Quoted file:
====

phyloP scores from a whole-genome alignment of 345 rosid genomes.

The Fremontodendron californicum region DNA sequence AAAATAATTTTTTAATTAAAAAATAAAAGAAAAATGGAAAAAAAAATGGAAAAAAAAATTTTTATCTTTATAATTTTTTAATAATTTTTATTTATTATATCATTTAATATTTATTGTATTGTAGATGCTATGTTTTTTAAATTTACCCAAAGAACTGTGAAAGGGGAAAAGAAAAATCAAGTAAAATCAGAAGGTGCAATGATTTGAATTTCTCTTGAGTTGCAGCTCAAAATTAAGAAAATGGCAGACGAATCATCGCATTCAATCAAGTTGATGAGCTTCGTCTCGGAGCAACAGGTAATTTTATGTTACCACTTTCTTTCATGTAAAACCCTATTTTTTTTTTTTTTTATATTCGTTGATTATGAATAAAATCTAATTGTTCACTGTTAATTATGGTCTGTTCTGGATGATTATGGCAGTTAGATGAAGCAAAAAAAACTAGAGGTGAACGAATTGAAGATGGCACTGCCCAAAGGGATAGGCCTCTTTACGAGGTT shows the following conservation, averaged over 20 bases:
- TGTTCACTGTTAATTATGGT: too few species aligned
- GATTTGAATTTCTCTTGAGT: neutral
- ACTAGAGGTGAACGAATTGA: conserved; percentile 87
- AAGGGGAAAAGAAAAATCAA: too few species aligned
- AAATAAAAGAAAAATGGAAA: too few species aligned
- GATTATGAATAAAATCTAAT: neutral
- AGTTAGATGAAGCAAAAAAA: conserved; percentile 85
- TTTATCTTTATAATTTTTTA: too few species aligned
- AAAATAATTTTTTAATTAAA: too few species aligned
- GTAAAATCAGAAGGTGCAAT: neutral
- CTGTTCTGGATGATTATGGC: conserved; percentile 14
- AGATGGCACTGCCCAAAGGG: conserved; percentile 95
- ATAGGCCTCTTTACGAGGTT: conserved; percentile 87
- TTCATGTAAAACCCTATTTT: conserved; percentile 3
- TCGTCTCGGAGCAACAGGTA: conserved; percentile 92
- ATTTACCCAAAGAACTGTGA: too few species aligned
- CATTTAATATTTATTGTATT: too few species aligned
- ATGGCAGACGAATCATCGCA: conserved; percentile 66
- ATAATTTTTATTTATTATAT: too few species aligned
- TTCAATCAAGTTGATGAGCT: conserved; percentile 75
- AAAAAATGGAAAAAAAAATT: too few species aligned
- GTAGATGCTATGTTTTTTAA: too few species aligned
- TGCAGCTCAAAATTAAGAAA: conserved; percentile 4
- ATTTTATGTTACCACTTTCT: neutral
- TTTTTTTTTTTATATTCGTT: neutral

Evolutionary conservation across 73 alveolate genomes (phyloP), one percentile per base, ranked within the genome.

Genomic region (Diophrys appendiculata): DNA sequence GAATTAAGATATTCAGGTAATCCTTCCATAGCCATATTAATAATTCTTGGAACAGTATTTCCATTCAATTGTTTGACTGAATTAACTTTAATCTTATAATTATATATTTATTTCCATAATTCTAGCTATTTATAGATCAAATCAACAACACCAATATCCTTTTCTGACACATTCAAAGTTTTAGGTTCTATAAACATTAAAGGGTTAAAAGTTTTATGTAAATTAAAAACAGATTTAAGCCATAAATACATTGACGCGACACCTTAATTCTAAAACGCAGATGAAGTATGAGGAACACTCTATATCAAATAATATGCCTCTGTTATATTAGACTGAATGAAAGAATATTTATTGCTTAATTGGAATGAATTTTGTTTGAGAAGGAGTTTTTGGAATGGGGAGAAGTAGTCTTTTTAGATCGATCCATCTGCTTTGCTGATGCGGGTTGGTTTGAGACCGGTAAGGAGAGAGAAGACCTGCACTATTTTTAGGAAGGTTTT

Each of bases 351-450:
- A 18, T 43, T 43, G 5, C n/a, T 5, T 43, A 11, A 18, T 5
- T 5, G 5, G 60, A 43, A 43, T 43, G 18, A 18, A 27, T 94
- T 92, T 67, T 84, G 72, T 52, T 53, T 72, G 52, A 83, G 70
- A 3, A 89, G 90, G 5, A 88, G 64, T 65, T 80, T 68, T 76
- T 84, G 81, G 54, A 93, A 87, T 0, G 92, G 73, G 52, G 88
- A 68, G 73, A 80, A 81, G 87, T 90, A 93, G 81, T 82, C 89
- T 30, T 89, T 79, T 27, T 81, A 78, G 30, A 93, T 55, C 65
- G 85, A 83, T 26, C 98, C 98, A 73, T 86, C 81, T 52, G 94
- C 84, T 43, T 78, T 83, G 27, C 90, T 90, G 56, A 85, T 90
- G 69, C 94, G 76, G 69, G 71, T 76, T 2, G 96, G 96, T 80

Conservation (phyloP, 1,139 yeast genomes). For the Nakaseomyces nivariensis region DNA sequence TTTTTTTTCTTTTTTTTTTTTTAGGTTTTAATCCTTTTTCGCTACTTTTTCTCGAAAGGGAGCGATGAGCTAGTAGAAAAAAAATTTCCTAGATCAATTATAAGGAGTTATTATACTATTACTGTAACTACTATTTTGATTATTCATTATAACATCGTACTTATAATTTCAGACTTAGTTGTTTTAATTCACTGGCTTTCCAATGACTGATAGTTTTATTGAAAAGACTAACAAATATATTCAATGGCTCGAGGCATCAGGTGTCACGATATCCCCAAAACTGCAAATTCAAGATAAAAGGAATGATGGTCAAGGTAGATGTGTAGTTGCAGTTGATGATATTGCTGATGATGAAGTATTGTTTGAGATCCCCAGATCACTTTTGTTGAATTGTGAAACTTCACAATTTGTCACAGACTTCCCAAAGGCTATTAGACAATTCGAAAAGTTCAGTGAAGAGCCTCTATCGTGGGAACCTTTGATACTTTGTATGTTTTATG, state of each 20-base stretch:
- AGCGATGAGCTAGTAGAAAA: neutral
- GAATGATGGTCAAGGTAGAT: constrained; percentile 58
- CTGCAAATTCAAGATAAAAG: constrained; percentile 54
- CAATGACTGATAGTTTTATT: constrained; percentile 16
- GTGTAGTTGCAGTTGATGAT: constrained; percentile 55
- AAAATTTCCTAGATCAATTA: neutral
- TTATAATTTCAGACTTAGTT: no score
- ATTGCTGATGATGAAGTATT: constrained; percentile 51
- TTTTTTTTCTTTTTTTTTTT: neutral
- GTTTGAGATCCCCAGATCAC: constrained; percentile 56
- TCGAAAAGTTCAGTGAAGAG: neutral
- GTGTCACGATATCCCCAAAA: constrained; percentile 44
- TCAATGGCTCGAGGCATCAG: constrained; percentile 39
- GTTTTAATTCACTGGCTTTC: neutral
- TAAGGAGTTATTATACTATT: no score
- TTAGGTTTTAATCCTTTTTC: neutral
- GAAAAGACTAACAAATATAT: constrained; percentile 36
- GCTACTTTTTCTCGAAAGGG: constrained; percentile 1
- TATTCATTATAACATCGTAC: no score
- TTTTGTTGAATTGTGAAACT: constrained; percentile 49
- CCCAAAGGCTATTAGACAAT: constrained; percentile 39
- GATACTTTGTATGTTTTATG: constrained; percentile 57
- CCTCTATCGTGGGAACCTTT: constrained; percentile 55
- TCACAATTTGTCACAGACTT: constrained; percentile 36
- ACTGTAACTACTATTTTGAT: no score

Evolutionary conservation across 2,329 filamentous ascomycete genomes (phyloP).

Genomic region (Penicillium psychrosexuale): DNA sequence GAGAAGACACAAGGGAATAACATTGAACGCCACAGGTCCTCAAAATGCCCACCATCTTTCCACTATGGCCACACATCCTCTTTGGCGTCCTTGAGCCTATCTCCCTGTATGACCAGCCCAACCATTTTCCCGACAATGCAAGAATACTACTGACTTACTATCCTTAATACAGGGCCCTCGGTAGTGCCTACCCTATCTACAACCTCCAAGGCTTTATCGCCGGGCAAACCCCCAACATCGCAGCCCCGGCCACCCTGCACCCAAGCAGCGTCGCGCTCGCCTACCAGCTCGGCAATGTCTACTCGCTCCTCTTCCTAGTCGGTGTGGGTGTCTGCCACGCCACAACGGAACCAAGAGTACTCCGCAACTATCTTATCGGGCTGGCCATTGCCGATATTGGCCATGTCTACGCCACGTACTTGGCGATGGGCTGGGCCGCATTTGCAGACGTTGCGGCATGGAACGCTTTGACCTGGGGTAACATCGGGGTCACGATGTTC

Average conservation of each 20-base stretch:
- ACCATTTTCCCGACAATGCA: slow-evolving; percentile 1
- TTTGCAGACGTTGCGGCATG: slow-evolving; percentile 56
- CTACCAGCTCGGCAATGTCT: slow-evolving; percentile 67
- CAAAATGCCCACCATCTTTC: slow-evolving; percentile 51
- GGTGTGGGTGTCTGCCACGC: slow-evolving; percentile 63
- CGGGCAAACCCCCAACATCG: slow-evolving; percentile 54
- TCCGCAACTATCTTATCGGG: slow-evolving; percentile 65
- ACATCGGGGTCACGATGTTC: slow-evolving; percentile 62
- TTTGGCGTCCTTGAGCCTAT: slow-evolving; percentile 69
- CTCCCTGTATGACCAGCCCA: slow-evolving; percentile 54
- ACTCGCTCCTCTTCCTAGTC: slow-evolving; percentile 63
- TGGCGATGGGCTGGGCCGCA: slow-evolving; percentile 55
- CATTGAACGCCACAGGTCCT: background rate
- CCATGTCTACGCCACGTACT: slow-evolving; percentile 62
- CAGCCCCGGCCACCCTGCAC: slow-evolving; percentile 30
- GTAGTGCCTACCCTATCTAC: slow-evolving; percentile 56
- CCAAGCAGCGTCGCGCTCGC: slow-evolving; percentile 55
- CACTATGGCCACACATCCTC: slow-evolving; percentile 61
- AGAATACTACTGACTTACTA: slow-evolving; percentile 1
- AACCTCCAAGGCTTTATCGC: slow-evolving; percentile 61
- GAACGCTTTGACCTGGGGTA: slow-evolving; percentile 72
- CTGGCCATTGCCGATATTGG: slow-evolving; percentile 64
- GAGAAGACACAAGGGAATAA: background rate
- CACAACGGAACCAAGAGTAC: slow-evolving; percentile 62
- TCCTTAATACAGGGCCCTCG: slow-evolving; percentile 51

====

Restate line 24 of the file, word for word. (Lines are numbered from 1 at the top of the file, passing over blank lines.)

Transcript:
- GTAGATGCTATGTTTTTTAA: too few species aligned